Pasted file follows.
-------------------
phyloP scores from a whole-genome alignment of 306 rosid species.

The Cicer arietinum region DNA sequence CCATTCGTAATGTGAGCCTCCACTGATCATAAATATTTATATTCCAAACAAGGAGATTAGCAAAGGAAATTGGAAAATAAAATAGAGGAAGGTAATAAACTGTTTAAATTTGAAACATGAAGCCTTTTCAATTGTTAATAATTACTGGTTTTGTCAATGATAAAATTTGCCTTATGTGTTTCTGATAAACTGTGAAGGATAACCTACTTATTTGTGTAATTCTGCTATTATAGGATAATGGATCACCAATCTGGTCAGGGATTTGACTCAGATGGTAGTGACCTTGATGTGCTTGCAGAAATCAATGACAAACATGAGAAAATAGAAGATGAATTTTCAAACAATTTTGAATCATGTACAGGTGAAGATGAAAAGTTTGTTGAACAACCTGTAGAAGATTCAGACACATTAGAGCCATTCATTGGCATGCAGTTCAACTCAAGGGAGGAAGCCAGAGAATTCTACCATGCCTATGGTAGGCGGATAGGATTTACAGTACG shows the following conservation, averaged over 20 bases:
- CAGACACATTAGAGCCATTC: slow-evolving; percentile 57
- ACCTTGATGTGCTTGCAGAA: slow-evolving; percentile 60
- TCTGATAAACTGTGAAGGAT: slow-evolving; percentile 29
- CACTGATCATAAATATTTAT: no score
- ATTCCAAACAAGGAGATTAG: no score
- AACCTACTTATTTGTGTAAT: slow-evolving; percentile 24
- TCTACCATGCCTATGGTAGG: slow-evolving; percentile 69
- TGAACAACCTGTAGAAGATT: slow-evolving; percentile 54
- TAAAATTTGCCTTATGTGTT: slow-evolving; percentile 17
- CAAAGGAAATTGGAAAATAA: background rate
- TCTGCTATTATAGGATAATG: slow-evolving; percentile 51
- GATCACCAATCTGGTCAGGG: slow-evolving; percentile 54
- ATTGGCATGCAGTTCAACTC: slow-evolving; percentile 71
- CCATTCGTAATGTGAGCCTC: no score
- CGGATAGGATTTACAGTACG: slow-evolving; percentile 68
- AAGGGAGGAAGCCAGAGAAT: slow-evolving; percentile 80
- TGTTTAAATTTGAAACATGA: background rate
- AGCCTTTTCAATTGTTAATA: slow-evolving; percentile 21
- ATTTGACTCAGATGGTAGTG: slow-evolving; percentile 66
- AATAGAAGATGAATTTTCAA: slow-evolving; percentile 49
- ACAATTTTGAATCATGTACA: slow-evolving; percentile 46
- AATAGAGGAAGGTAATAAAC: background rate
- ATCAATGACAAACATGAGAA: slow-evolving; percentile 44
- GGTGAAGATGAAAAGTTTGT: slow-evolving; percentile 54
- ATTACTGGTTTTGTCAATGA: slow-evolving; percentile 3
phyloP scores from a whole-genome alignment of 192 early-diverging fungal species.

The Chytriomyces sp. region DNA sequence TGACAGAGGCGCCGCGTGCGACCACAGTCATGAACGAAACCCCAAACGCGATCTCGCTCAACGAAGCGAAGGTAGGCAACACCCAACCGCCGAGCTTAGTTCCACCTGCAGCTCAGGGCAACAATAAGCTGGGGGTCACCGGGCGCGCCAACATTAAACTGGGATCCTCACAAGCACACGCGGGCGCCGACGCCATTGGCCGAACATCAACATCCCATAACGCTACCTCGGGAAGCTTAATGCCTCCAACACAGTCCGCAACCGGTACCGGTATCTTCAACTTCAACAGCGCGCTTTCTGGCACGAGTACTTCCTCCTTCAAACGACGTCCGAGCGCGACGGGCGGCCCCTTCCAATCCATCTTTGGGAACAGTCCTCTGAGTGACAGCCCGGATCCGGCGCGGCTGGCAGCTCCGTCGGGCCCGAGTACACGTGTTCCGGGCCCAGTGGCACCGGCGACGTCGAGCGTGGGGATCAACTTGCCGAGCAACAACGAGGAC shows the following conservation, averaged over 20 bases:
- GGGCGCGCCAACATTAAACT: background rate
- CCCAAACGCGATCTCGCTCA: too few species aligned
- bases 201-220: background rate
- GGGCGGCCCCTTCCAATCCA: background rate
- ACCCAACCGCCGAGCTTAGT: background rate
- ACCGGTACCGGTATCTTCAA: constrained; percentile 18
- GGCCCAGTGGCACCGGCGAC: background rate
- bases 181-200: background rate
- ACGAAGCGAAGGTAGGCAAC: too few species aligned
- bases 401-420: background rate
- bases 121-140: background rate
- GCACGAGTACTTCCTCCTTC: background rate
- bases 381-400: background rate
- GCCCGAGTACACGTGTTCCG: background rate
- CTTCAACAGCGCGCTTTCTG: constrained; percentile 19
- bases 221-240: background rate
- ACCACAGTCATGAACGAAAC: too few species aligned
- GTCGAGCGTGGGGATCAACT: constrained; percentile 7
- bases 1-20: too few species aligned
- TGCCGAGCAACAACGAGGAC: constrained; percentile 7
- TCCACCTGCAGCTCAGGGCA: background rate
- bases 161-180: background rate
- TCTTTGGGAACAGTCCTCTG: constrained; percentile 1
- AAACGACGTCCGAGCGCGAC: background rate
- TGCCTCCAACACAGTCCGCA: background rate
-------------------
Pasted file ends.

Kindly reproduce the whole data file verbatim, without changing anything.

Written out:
phyloP scores from a whole-genome alignment of 306 rosid species.

The Cicer arietinum region DNA sequence CCATTCGTAATGTGAGCCTCCACTGATCATAAATATTTATATTCCAAACAAGGAGATTAGCAAAGGAAATTGGAAAATAAAATAGAGGAAGGTAATAAACTGTTTAAATTTGAAACATGAAGCCTTTTCAATTGTTAATAATTACTGGTTTTGTCAATGATAAAATTTGCCTTATGTGTTTCTGATAAACTGTGAAGGATAACCTACTTATTTGTGTAATTCTGCTATTATAGGATAATGGATCACCAATCTGGTCAGGGATTTGACTCAGATGGTAGTGACCTTGATGTGCTTGCAGAAATCAATGACAAACATGAGAAAATAGAAGATGAATTTTCAAACAATTTTGAATCATGTACAGGTGAAGATGAAAAGTTTGTTGAACAACCTGTAGAAGATTCAGACACATTAGAGCCATTCATTGGCATGCAGTTCAACTCAAGGGAGGAAGCCAGAGAATTCTACCATGCCTATGGTAGGCGGATAGGATTTACAGTACG shows the following conservation, averaged over 20 bases:
- CAGACACATTAGAGCCATTC: slow-evolving; percentile 57
- ACCTTGATGTGCTTGCAGAA: slow-evolving; percentile 60
- TCTGATAAACTGTGAAGGAT: slow-evolving; percentile 29
- CACTGATCATAAATATTTAT: no score
- ATTCCAAACAAGGAGATTAG: no score
- AACCTACTTATTTGTGTAAT: slow-evolving; percentile 24
- TCTACCATGCCTATGGTAGG: slow-evolving; percentile 69
- TGAACAACCTGTAGAAGATT: slow-evolving; percentile 54
- TAAAATTTGCCTTATGTGTT: slow-evolving; percentile 17
- CAAAGGAAATTGGAAAATAA: background rate
- TCTGCTATTATAGGATAATG: slow-evolving; percentile 51
- GATCACCAATCTGGTCAGGG: slow-evolving; percentile 54
- ATTGGCATGCAGTTCAACTC: slow-evolving; percentile 71
- CCATTCGTAATGTGAGCCTC: no score
- CGGATAGGATTTACAGTACG: slow-evolving; percentile 68
- AAGGGAGGAAGCCAGAGAAT: slow-evolving; percentile 80
- TGTTTAAATTTGAAACATGA: background rate
- AGCCTTTTCAATTGTTAATA: slow-evolving; percentile 21
- ATTTGACTCAGATGGTAGTG: slow-evolving; percentile 66
- AATAGAAGATGAATTTTCAA: slow-evolving; percentile 49
- ACAATTTTGAATCATGTACA: slow-evolving; percentile 46
- AATAGAGGAAGGTAATAAAC: background rate
- ATCAATGACAAACATGAGAA: slow-evolving; percentile 44
- GGTGAAGATGAAAAGTTTGT: slow-evolving; percentile 54
- ATTACTGGTTTTGTCAATGA: slow-evolving; percentile 3
phyloP scores from a whole-genome alignment of 192 early-diverging fungal species.

The Chytriomyces sp. region DNA sequence TGACAGAGGCGCCGCGTGCGACCACAGTCATGAACGAAACCCCAAACGCGATCTCGCTCAACGAAGCGAAGGTAGGCAACACCCAACCGCCGAGCTTAGTTCCACCTGCAGCTCAGGGCAACAATAAGCTGGGGGTCACCGGGCGCGCCAACATTAAACTGGGATCCTCACAAGCACACGCGGGCGCCGACGCCATTGGCCGAACATCAACATCCCATAACGCTACCTCGGGAAGCTTAATGCCTCCAACACAGTCCGCAACCGGTACCGGTATCTTCAACTTCAACAGCGCGCTTTCTGGCACGAGTACTTCCTCCTTCAAACGACGTCCGAGCGCGACGGGCGGCCCCTTCCAATCCATCTTTGGGAACAGTCCTCTGAGTGACAGCCCGGATCCGGCGCGGCTGGCAGCTCCGTCGGGCCCGAGTACACGTGTTCCGGGCCCAGTGGCACCGGCGACGTCGAGCGTGGGGATCAACTTGCCGAGCAACAACGAGGAC shows the following conservation, averaged over 20 bases:
- GGGCGCGCCAACATTAAACT: background rate
- CCCAAACGCGATCTCGCTCA: too few species aligned
- bases 201-220: background rate
- GGGCGGCCCCTTCCAATCCA: background rate
- ACCCAACCGCCGAGCTTAGT: background rate
- ACCGGTACCGGTATCTTCAA: constrained; percentile 18
- GGCCCAGTGGCACCGGCGAC: background rate
- bases 181-200: background rate
- ACGAAGCGAAGGTAGGCAAC: too few species aligned
- bases 401-420: background rate
- bases 121-140: background rate
- GCACGAGTACTTCCTCCTTC: background rate
- bases 381-400: background rate
- GCCCGAGTACACGTGTTCCG: background rate
- CTTCAACAGCGCGCTTTCTG: constrained; percentile 19
- bases 221-240: background rate
- ACCACAGTCATGAACGAAAC: too few species aligned
- GTCGAGCGTGGGGATCAACT: constrained; percentile 7
- bases 1-20: too few species aligned
- TGCCGAGCAACAACGAGGAC: constrained; percentile 7
- TCCACCTGCAGCTCAGGGCA: background rate
- bases 161-180: background rate
- TCTTTGGGAACAGTCCTCTG: constrained; percentile 1
- AAACGACGTCCGAGCGCGAC: background rate
- TGCCTCCAACACAGTCCGCA: background rate